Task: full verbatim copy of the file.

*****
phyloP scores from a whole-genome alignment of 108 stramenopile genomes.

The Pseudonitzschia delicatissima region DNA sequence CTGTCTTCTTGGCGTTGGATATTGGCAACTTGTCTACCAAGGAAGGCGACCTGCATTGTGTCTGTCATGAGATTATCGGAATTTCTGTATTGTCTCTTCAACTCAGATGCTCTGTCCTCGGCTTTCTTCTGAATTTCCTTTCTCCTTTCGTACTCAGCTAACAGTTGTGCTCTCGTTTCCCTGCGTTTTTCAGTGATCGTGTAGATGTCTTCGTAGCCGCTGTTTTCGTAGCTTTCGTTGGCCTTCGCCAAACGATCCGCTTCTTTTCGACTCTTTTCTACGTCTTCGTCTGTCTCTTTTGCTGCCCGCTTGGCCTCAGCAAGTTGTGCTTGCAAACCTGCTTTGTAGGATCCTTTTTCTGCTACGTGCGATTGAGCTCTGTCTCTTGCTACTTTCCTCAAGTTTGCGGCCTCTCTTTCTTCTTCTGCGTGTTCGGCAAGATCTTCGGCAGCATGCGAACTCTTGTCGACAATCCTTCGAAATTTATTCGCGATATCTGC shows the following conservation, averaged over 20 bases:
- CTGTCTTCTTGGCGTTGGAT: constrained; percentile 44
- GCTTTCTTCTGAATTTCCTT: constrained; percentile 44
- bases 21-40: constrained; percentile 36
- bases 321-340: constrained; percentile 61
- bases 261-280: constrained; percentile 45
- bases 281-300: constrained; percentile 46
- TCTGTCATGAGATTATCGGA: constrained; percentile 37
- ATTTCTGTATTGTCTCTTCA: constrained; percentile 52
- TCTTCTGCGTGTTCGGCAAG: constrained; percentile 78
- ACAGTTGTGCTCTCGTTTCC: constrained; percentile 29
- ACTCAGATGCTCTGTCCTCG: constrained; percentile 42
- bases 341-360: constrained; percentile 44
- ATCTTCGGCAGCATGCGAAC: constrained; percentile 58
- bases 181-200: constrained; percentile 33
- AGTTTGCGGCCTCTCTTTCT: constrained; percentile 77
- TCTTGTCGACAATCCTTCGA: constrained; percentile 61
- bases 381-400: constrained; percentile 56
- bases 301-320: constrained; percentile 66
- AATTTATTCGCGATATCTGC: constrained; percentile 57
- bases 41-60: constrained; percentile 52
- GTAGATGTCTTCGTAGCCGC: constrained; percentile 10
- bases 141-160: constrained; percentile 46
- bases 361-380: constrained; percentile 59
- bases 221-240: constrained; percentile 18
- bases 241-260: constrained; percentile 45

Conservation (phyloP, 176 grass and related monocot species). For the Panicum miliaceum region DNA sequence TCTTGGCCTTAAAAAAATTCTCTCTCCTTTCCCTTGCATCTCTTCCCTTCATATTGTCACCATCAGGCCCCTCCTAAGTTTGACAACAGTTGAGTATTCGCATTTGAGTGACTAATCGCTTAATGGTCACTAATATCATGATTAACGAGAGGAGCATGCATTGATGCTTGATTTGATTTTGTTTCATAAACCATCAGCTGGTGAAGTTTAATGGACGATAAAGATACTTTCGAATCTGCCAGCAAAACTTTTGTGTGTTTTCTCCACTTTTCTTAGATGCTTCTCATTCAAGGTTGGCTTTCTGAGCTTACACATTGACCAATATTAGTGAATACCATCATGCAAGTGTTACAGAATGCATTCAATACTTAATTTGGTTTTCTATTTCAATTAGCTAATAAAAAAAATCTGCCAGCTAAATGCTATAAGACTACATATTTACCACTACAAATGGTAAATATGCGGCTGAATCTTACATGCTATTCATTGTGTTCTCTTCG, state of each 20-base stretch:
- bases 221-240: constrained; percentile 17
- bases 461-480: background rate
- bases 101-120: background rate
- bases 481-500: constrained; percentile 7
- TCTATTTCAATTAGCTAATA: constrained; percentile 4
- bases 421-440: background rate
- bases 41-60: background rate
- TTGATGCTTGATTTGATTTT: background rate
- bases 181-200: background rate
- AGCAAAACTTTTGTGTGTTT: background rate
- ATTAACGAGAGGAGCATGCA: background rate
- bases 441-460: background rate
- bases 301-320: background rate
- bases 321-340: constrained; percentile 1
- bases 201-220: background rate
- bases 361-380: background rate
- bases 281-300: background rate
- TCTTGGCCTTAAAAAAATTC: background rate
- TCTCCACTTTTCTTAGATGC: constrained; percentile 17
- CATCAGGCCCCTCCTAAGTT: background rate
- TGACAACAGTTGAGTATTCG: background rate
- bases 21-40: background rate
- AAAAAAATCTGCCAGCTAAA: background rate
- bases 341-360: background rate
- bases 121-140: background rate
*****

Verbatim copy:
phyloP scores from a whole-genome alignment of 108 stramenopile genomes.

The Pseudonitzschia delicatissima region DNA sequence CTGTCTTCTTGGCGTTGGATATTGGCAACTTGTCTACCAAGGAAGGCGACCTGCATTGTGTCTGTCATGAGATTATCGGAATTTCTGTATTGTCTCTTCAACTCAGATGCTCTGTCCTCGGCTTTCTTCTGAATTTCCTTTCTCCTTTCGTACTCAGCTAACAGTTGTGCTCTCGTTTCCCTGCGTTTTTCAGTGATCGTGTAGATGTCTTCGTAGCCGCTGTTTTCGTAGCTTTCGTTGGCCTTCGCCAAACGATCCGCTTCTTTTCGACTCTTTTCTACGTCTTCGTCTGTCTCTTTTGCTGCCCGCTTGGCCTCAGCAAGTTGTGCTTGCAAACCTGCTTTGTAGGATCCTTTTTCTGCTACGTGCGATTGAGCTCTGTCTCTTGCTACTTTCCTCAAGTTTGCGGCCTCTCTTTCTTCTTCTGCGTGTTCGGCAAGATCTTCGGCAGCATGCGAACTCTTGTCGACAATCCTTCGAAATTTATTCGCGATATCTGC shows the following conservation, averaged over 20 bases:
- CTGTCTTCTTGGCGTTGGAT: constrained; percentile 44
- GCTTTCTTCTGAATTTCCTT: constrained; percentile 44
- bases 21-40: constrained; percentile 36
- bases 321-340: constrained; percentile 61
- bases 261-280: constrained; percentile 45
- bases 281-300: constrained; percentile 46
- TCTGTCATGAGATTATCGGA: constrained; percentile 37
- ATTTCTGTATTGTCTCTTCA: constrained; percentile 52
- TCTTCTGCGTGTTCGGCAAG: constrained; percentile 78
- ACAGTTGTGCTCTCGTTTCC: constrained; percentile 29
- ACTCAGATGCTCTGTCCTCG: constrained; percentile 42
- bases 341-360: constrained; percentile 44
- ATCTTCGGCAGCATGCGAAC: constrained; percentile 58
- bases 181-200: constrained; percentile 33
- AGTTTGCGGCCTCTCTTTCT: constrained; percentile 77
- TCTTGTCGACAATCCTTCGA: constrained; percentile 61
- bases 381-400: constrained; percentile 56
- bases 301-320: constrained; percentile 66
- AATTTATTCGCGATATCTGC: constrained; percentile 57
- bases 41-60: constrained; percentile 52
- GTAGATGTCTTCGTAGCCGC: constrained; percentile 10
- bases 141-160: constrained; percentile 46
- bases 361-380: constrained; percentile 59
- bases 221-240: constrained; percentile 18
- bases 241-260: constrained; percentile 45

Conservation (phyloP, 176 grass and related monocot species). For the Panicum miliaceum region DNA sequence TCTTGGCCTTAAAAAAATTCTCTCTCCTTTCCCTTGCATCTCTTCCCTTCATATTGTCACCATCAGGCCCCTCCTAAGTTTGACAACAGTTGAGTATTCGCATTTGAGTGACTAATCGCTTAATGGTCACTAATATCATGATTAACGAGAGGAGCATGCATTGATGCTTGATTTGATTTTGTTTCATAAACCATCAGCTGGTGAAGTTTAATGGACGATAAAGATACTTTCGAATCTGCCAGCAAAACTTTTGTGTGTTTTCTCCACTTTTCTTAGATGCTTCTCATTCAAGGTTGGCTTTCTGAGCTTACACATTGACCAATATTAGTGAATACCATCATGCAAGTGTTACAGAATGCATTCAATACTTAATTTGGTTTTCTATTTCAATTAGCTAATAAAAAAAATCTGCCAGCTAAATGCTATAAGACTACATATTTACCACTACAAATGGTAAATATGCGGCTGAATCTTACATGCTATTCATTGTGTTCTCTTCG, state of each 20-base stretch:
- bases 221-240: constrained; percentile 17
- bases 461-480: background rate
- bases 101-120: background rate
- bases 481-500: constrained; percentile 7
- TCTATTTCAATTAGCTAATA: constrained; percentile 4
- bases 421-440: background rate
- bases 41-60: background rate
- TTGATGCTTGATTTGATTTT: background rate
- bases 181-200: background rate
- AGCAAAACTTTTGTGTGTTT: background rate
- ATTAACGAGAGGAGCATGCA: background rate
- bases 441-460: background rate
- bases 301-320: background rate
- bases 321-340: constrained; percentile 1
- bases 201-220: background rate
- bases 361-380: background rate
- bases 281-300: background rate
- TCTTGGCCTTAAAAAAATTC: background rate
- TCTCCACTTTTCTTAGATGC: constrained; percentile 17
- CATCAGGCCCCTCCTAAGTT: background rate
- TGACAACAGTTGAGTATTCG: background rate
- bases 21-40: background rate
- AAAAAAATCTGCCAGCTAAA: background rate
- bases 341-360: background rate
- bases 121-140: background rate